The harrowing picture of a drowned three-year-old Syrian boy washed up on a Turkish beach appears to have galvanized Europe’s leaders into doing more to address the refugee crisis. France, Germany and Italy issued a joint call Thursday for compulsory quotas of refugees for all EU states. But there were chaotic scenes in Hungary as police tried to force migrants off a train heading for Austria. Henry Ridgwell has more. And a caution, some of the images in this report may be disturbing.
Video

Video Russians Observe 11th Anniversary of Beslan School Attack

This week, Russians have been observing the 11th anniversary of the attack by Islamic militants on a school in Russia's North Caucasus region that killed more than 330 hostages, including 186 children. The three-day siege and massacre that started on September 1, 2004 took place in Beslan, a town in the republic of North Ossetia, and is one of the bloodiest terrorist acts ever in Russia. VOA's Mike Richman reports.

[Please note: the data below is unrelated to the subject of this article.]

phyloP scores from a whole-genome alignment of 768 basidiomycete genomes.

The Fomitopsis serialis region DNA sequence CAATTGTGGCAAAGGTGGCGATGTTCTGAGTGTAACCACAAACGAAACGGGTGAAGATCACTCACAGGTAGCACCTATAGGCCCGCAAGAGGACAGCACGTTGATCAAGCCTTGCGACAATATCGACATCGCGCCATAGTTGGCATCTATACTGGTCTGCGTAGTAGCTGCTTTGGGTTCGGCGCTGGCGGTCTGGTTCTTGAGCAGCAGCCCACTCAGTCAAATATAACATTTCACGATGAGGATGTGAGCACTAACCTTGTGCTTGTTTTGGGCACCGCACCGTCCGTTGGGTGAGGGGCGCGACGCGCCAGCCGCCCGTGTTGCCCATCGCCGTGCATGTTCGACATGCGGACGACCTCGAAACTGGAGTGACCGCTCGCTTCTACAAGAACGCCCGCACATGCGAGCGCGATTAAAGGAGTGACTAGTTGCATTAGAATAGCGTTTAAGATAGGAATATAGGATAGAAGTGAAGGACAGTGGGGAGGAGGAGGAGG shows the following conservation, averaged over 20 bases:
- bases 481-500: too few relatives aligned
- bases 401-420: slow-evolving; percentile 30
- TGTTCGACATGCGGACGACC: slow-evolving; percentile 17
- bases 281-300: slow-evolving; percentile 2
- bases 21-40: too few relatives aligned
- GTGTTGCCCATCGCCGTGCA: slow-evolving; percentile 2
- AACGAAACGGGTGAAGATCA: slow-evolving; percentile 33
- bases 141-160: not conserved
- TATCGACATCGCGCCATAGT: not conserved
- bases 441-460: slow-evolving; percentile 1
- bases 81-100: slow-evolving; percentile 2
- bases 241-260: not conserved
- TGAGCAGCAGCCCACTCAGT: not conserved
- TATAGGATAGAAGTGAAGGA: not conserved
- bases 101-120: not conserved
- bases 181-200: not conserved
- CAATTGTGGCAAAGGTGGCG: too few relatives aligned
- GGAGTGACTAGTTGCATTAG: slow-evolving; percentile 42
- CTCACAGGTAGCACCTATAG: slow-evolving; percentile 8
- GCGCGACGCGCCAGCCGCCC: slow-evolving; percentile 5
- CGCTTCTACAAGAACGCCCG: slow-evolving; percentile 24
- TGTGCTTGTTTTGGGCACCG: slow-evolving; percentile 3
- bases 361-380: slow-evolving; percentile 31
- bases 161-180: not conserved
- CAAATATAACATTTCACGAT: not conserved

Video

Video Native Americans Debate: Father Serra, Saint or Sinner?

Pope Francis will canonize an 18th century missionary to Spanish California during a papal visit to the United States this month.  But some Native Americans have criticized the elevation to sainthood of the missionary priest, Junipero Serra. VOA's Mike O’Sullivan has more from Los Angeles.
Video

Video Calais School Offers Another Face of Europe’s Migrant Crisis

Europe is facing mounting criticism over how it’s handling its biggest migration crisis since World War II. But not all Europeans believe building walls or passing repressive policies are the answer. A school for migrants in the French port city of Calais, is opening doors and building bonds across nationalities. VOA's Lisa Bryant reports.
Video

Video Kurdish Fighters on IS Frontline Ready for Offensive

Finger on the trigger, the Kurdish Peshmerga soldier stared across the dust at a village taken over by Islamic State extremists. The Kurdistan’s Khazir frontline, just 45 minutes from the Islamic State stronghold of Mosul. And at this point, the militants were less than two kilometers away. VOA's Sharon Behn reports.
Video

Video China Announces Troop Cuts at WWII Parade

Chinese President Xi Jinping Thursday announced plans to cut the world’s largest military force by 300,000 troops. The announcement was made during a massive military parade to commemorate victory over Japan in World War II. The event was shunned by most Western leaders and for some is raising fresh concerns about China’s military ambitions. VOA’s Bill Ide has more from Beijing.
Video

Video Russia-Japan Relations Cool as Putin Visits China for WWII Anniversary